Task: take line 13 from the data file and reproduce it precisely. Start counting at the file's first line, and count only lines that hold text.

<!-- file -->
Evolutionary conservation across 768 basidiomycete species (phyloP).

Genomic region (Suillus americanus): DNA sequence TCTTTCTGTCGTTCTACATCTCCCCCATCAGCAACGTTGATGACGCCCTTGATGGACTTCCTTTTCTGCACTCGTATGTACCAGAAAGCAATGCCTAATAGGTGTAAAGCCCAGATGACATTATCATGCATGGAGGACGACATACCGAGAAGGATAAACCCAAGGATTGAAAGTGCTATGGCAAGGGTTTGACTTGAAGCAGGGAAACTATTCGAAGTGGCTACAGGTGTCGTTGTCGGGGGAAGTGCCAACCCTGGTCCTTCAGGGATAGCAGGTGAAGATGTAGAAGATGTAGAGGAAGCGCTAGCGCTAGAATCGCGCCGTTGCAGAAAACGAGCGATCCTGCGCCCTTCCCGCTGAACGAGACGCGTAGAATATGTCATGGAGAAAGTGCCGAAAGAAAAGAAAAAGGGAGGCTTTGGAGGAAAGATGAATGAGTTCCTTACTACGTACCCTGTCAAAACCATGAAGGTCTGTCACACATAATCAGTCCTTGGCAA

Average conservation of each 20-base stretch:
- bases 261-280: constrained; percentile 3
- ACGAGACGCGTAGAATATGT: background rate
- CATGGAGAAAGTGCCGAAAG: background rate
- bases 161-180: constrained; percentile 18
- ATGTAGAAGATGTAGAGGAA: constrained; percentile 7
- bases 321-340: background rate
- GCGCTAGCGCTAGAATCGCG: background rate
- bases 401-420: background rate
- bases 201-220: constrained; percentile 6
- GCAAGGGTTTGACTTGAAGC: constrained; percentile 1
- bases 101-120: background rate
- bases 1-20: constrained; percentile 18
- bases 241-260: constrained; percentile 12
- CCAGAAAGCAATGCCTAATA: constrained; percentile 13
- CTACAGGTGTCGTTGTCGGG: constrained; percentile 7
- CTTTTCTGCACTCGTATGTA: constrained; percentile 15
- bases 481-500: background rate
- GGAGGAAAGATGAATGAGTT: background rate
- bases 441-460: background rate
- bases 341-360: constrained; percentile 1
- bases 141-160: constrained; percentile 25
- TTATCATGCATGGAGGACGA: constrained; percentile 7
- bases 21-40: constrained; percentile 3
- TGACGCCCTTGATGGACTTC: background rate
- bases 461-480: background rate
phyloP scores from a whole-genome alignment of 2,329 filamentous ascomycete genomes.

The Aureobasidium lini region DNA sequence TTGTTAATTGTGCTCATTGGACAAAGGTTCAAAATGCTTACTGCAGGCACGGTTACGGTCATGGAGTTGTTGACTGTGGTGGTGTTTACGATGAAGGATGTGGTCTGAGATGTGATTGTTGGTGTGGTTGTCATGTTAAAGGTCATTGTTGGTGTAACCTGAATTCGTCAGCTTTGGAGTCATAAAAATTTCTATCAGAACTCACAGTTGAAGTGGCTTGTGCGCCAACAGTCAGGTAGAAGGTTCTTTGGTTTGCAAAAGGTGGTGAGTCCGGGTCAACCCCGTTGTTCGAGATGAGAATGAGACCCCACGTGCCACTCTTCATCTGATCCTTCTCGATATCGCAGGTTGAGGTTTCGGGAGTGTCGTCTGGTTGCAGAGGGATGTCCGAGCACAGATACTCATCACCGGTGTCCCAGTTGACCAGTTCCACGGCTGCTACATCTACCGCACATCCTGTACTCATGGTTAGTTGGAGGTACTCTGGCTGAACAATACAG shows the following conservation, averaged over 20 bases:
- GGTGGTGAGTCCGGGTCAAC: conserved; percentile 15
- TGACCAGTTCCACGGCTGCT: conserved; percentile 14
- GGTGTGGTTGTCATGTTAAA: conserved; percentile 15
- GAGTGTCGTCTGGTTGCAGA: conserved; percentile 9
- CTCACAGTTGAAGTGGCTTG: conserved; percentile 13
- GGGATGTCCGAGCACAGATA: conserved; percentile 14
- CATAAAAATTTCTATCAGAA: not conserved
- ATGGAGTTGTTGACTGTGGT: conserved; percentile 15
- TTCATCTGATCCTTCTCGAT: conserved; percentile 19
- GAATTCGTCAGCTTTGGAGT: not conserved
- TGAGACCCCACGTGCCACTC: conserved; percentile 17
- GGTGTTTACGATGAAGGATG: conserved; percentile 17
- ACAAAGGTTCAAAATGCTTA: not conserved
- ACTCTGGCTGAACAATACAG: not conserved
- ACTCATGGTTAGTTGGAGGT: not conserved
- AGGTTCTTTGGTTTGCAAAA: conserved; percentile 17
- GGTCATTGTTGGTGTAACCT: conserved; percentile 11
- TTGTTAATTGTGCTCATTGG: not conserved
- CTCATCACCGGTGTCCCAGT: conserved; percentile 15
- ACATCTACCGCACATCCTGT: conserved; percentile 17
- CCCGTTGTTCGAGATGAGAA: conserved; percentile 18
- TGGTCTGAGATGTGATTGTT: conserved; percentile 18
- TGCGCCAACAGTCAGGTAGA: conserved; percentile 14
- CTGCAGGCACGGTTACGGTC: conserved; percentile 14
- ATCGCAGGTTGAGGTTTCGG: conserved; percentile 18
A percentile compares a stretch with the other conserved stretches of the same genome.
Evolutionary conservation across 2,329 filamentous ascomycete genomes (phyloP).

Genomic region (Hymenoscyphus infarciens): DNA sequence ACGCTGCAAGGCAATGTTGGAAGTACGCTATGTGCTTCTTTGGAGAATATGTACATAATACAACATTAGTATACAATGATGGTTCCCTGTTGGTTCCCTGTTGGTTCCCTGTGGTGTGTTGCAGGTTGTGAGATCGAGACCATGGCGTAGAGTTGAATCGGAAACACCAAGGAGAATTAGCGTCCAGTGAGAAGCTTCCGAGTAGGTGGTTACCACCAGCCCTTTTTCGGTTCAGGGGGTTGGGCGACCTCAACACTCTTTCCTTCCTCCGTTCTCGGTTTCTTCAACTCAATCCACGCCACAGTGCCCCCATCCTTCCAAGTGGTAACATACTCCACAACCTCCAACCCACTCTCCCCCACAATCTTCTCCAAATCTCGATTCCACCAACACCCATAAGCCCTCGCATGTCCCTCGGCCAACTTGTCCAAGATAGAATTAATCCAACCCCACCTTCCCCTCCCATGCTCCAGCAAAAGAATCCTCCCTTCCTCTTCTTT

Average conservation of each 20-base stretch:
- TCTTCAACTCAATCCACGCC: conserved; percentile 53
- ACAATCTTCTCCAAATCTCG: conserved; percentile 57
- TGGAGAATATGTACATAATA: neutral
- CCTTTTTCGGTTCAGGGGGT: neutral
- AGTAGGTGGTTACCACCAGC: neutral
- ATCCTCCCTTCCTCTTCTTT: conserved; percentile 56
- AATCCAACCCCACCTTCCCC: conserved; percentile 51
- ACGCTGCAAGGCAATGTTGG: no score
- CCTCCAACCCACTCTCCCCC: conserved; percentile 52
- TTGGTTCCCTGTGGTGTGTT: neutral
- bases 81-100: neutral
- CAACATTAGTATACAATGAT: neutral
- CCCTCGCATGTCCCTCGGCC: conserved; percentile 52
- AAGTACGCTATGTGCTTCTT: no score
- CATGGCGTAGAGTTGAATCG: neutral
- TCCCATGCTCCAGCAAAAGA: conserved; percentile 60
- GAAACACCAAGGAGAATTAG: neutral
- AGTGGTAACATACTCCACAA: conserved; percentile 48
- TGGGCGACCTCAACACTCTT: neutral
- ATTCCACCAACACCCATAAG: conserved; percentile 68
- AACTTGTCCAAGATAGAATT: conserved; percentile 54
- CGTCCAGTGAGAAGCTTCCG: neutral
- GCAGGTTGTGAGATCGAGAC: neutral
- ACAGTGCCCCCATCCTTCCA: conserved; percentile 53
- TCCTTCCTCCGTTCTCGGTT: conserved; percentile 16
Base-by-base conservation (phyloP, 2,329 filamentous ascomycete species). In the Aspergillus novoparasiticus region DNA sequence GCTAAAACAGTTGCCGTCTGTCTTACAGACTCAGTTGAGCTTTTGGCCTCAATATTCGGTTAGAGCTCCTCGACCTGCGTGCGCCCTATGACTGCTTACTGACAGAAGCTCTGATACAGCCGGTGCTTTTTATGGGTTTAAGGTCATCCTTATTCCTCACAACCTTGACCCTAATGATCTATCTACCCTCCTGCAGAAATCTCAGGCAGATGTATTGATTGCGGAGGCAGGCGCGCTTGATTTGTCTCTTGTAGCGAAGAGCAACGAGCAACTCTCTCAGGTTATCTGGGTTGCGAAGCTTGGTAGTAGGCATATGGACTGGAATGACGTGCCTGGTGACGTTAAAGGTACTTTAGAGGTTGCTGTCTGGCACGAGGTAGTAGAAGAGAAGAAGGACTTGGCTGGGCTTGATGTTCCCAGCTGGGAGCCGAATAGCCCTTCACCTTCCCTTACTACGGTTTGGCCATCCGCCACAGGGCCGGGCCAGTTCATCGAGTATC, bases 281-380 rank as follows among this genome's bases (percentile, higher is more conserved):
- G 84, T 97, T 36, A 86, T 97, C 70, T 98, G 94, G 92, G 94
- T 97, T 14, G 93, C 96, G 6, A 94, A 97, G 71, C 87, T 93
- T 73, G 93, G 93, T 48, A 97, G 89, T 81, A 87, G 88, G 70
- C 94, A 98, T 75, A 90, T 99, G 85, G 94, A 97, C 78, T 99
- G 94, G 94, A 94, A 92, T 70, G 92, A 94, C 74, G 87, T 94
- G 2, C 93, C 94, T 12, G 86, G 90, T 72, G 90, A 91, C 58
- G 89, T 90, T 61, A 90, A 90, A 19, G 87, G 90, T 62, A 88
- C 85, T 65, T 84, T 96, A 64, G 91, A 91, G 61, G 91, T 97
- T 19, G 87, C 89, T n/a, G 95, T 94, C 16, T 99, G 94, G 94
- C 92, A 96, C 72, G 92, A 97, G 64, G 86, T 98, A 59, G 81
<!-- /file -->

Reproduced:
- GCAAGGGTTTGACTTGAAGC: constrained; percentile 1